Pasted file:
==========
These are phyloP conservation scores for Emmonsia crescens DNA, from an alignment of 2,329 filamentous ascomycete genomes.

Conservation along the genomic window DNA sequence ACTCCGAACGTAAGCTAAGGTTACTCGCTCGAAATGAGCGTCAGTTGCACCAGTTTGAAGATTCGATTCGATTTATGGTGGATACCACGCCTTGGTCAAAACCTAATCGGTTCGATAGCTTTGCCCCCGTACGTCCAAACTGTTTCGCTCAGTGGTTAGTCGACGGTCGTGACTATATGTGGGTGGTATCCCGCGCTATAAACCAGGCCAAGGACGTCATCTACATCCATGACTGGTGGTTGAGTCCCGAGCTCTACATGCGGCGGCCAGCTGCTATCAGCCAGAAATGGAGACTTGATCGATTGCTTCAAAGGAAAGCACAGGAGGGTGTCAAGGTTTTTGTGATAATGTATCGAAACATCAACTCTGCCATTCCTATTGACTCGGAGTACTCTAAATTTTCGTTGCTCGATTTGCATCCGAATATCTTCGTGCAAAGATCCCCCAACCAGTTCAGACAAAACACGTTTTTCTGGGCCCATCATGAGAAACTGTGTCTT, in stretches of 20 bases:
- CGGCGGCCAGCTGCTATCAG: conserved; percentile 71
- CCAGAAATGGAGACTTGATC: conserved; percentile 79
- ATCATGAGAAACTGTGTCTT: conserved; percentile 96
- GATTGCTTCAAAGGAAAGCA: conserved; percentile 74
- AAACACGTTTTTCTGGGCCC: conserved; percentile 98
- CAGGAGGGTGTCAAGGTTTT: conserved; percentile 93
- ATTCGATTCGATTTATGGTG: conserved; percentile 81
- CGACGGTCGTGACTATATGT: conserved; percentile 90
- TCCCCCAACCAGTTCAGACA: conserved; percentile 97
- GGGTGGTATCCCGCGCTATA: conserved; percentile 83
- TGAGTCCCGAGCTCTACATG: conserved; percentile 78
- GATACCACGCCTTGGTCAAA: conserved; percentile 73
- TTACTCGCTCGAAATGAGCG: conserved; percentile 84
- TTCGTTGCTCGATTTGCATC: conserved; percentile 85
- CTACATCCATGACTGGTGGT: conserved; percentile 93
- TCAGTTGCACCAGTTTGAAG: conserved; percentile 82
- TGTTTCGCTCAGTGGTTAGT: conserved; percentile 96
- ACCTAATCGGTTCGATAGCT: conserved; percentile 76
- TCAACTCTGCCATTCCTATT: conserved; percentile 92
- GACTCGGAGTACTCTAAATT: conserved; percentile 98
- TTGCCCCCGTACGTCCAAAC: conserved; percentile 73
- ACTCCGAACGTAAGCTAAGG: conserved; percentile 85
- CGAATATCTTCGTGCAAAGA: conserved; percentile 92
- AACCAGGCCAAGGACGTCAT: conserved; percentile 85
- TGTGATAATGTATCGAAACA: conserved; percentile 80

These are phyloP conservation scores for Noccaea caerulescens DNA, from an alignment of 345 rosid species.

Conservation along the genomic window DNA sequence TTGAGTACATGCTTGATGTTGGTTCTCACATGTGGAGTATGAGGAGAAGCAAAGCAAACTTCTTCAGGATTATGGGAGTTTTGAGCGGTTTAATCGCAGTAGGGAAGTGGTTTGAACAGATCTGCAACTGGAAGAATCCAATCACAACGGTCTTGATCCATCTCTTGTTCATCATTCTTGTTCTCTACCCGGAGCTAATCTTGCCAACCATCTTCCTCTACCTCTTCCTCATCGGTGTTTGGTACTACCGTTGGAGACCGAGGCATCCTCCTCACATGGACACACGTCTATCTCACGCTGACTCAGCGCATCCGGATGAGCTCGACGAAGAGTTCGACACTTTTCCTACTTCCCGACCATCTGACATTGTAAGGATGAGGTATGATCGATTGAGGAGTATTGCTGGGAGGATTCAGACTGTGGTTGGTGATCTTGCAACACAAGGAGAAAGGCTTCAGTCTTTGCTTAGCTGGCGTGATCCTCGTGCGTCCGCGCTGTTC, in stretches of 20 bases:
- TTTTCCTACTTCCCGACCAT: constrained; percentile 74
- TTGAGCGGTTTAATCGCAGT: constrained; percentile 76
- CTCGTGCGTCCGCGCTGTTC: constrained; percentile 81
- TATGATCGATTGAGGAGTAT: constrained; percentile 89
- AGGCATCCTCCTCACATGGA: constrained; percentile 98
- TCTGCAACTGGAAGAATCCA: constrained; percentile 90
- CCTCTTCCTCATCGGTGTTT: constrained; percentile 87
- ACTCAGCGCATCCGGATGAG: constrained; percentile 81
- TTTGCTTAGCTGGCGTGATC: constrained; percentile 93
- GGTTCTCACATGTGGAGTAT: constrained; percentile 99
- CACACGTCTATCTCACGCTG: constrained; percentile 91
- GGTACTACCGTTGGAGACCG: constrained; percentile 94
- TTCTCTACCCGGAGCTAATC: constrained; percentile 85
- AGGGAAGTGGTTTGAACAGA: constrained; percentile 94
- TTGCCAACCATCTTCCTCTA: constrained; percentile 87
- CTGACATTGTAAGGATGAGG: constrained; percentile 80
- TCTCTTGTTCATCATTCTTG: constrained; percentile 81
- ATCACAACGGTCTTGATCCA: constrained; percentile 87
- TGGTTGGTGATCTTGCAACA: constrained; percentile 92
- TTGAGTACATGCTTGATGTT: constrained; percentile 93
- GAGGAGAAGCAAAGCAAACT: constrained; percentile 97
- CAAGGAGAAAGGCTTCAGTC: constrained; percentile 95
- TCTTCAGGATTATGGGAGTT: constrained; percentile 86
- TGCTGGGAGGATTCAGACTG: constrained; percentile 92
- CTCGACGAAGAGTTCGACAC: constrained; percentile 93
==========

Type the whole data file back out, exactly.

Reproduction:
These are phyloP conservation scores for Emmonsia crescens DNA, from an alignment of 2,329 filamentous ascomycete genomes.

Conservation along the genomic window DNA sequence ACTCCGAACGTAAGCTAAGGTTACTCGCTCGAAATGAGCGTCAGTTGCACCAGTTTGAAGATTCGATTCGATTTATGGTGGATACCACGCCTTGGTCAAAACCTAATCGGTTCGATAGCTTTGCCCCCGTACGTCCAAACTGTTTCGCTCAGTGGTTAGTCGACGGTCGTGACTATATGTGGGTGGTATCCCGCGCTATAAACCAGGCCAAGGACGTCATCTACATCCATGACTGGTGGTTGAGTCCCGAGCTCTACATGCGGCGGCCAGCTGCTATCAGCCAGAAATGGAGACTTGATCGATTGCTTCAAAGGAAAGCACAGGAGGGTGTCAAGGTTTTTGTGATAATGTATCGAAACATCAACTCTGCCATTCCTATTGACTCGGAGTACTCTAAATTTTCGTTGCTCGATTTGCATCCGAATATCTTCGTGCAAAGATCCCCCAACCAGTTCAGACAAAACACGTTTTTCTGGGCCCATCATGAGAAACTGTGTCTT, in stretches of 20 bases:
- CGGCGGCCAGCTGCTATCAG: conserved; percentile 71
- CCAGAAATGGAGACTTGATC: conserved; percentile 79
- ATCATGAGAAACTGTGTCTT: conserved; percentile 96
- GATTGCTTCAAAGGAAAGCA: conserved; percentile 74
- AAACACGTTTTTCTGGGCCC: conserved; percentile 98
- CAGGAGGGTGTCAAGGTTTT: conserved; percentile 93
- ATTCGATTCGATTTATGGTG: conserved; percentile 81
- CGACGGTCGTGACTATATGT: conserved; percentile 90
- TCCCCCAACCAGTTCAGACA: conserved; percentile 97
- GGGTGGTATCCCGCGCTATA: conserved; percentile 83
- TGAGTCCCGAGCTCTACATG: conserved; percentile 78
- GATACCACGCCTTGGTCAAA: conserved; percentile 73
- TTACTCGCTCGAAATGAGCG: conserved; percentile 84
- TTCGTTGCTCGATTTGCATC: conserved; percentile 85
- CTACATCCATGACTGGTGGT: conserved; percentile 93
- TCAGTTGCACCAGTTTGAAG: conserved; percentile 82
- TGTTTCGCTCAGTGGTTAGT: conserved; percentile 96
- ACCTAATCGGTTCGATAGCT: conserved; percentile 76
- TCAACTCTGCCATTCCTATT: conserved; percentile 92
- GACTCGGAGTACTCTAAATT: conserved; percentile 98
- TTGCCCCCGTACGTCCAAAC: conserved; percentile 73
- ACTCCGAACGTAAGCTAAGG: conserved; percentile 85
- CGAATATCTTCGTGCAAAGA: conserved; percentile 92
- AACCAGGCCAAGGACGTCAT: conserved; percentile 85
- TGTGATAATGTATCGAAACA: conserved; percentile 80

These are phyloP conservation scores for Noccaea caerulescens DNA, from an alignment of 345 rosid species.

Conservation along the genomic window DNA sequence TTGAGTACATGCTTGATGTTGGTTCTCACATGTGGAGTATGAGGAGAAGCAAAGCAAACTTCTTCAGGATTATGGGAGTTTTGAGCGGTTTAATCGCAGTAGGGAAGTGGTTTGAACAGATCTGCAACTGGAAGAATCCAATCACAACGGTCTTGATCCATCTCTTGTTCATCATTCTTGTTCTCTACCCGGAGCTAATCTTGCCAACCATCTTCCTCTACCTCTTCCTCATCGGTGTTTGGTACTACCGTTGGAGACCGAGGCATCCTCCTCACATGGACACACGTCTATCTCACGCTGACTCAGCGCATCCGGATGAGCTCGACGAAGAGTTCGACACTTTTCCTACTTCCCGACCATCTGACATTGTAAGGATGAGGTATGATCGATTGAGGAGTATTGCTGGGAGGATTCAGACTGTGGTTGGTGATCTTGCAACACAAGGAGAAAGGCTTCAGTCTTTGCTTAGCTGGCGTGATCCTCGTGCGTCCGCGCTGTTC, in stretches of 20 bases:
- TTTTCCTACTTCCCGACCAT: constrained; percentile 74
- TTGAGCGGTTTAATCGCAGT: constrained; percentile 76
- CTCGTGCGTCCGCGCTGTTC: constrained; percentile 81
- TATGATCGATTGAGGAGTAT: constrained; percentile 89
- AGGCATCCTCCTCACATGGA: constrained; percentile 98
- TCTGCAACTGGAAGAATCCA: constrained; percentile 90
- CCTCTTCCTCATCGGTGTTT: constrained; percentile 87
- ACTCAGCGCATCCGGATGAG: constrained; percentile 81
- TTTGCTTAGCTGGCGTGATC: constrained; percentile 93
- GGTTCTCACATGTGGAGTAT: constrained; percentile 99
- CACACGTCTATCTCACGCTG: constrained; percentile 91
- GGTACTACCGTTGGAGACCG: constrained; percentile 94
- TTCTCTACCCGGAGCTAATC: constrained; percentile 85
- AGGGAAGTGGTTTGAACAGA: constrained; percentile 94
- TTGCCAACCATCTTCCTCTA: constrained; percentile 87
- CTGACATTGTAAGGATGAGG: constrained; percentile 80
- TCTCTTGTTCATCATTCTTG: constrained; percentile 81
- ATCACAACGGTCTTGATCCA: constrained; percentile 87
- TGGTTGGTGATCTTGCAACA: constrained; percentile 92
- TTGAGTACATGCTTGATGTT: constrained; percentile 93
- GAGGAGAAGCAAAGCAAACT: constrained; percentile 97
- CAAGGAGAAAGGCTTCAGTC: constrained; percentile 95
- TCTTCAGGATTATGGGAGTT: constrained; percentile 86
- TGCTGGGAGGATTCAGACTG: constrained; percentile 92
- CTCGACGAAGAGTTCGACAC: constrained; percentile 93